Brussels (Brussels Morning) Inflation in Germany reached a 29-year high in November according to preliminary data released by the Federal Statistical Office (Destatis) on Monday.
The annual rate of inflation reached 5.2% in November, making it the fifth consecutive month of accelerating growth, RFI reports.
Destatis attributed the continuing growth in part to soaring energy prices, which increased 22% in November, and to global supply chain disruptions.
Last month, the annual rate of inflation stood at 4.5%, with the German Federal Bank predicting inflation would reach nearly 6% by the end of the year.
Inflation is affecting all parts of the eurozone, increasing the cost of living, which puts pressure on the European Central Bank (ECB) to tighten its expansive monetary policy.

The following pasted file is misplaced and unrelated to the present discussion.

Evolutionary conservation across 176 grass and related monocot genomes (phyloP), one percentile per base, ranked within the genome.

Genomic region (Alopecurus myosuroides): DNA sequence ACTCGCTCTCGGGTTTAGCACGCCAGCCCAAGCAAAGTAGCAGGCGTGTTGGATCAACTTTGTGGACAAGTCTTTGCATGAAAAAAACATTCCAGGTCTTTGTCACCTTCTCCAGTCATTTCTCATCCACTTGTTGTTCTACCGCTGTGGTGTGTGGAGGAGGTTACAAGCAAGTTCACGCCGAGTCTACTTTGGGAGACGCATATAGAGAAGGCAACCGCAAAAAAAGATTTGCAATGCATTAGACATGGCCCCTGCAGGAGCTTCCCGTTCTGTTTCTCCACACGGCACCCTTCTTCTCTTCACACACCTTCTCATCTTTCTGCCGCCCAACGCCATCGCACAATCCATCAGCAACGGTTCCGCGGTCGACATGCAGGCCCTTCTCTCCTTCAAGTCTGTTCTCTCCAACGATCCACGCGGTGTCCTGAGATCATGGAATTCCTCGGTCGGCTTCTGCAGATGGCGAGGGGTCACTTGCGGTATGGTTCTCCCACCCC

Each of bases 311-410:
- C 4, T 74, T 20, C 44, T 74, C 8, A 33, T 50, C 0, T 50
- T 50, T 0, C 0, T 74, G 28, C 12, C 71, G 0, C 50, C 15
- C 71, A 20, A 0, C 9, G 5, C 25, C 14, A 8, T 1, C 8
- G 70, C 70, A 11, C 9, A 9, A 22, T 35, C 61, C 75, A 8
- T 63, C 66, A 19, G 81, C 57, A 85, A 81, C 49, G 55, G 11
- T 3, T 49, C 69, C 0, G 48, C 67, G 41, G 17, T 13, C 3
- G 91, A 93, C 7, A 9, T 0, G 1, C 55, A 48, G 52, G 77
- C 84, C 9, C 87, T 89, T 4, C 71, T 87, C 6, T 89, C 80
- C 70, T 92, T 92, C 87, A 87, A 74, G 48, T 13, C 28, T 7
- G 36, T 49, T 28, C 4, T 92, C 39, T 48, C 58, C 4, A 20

ECB’s different view
The ECB insists that causes of inflation are temporary and maintains that tightening monetary policy too soon could jeopardise economic recovery from the coronavirus crisis.
Jens Weidmann, the head of the German Federal Bank who is scheduled to step down this year, warned that inflation could be less transitory than the ECB expects.
Inflation in Germany reached 6% in November, according to ECB’s preferred standard – the Harmonised Index of Consumer Prices (HICP), and was significantly above the bank’s target of 2%.
As authorities eased pandemic-related restrictions, demand started to recover and pushed up prices.
Destatis underscored the unfavourable comparison with 2020, by noting that Germany temporarily cut its sales tax last year while introducing CO2 pricing at the start of this year.
ING DiBa bank economist Carsten Brzeski noted that inflation growth in November was unexpected and predicted that it will continue to grow.
“The December inflation number could be a new record high since German reunification”, he said, adding that “it could take until the end of 2022 before headline inflation will drop below 2%, if not until 2023.”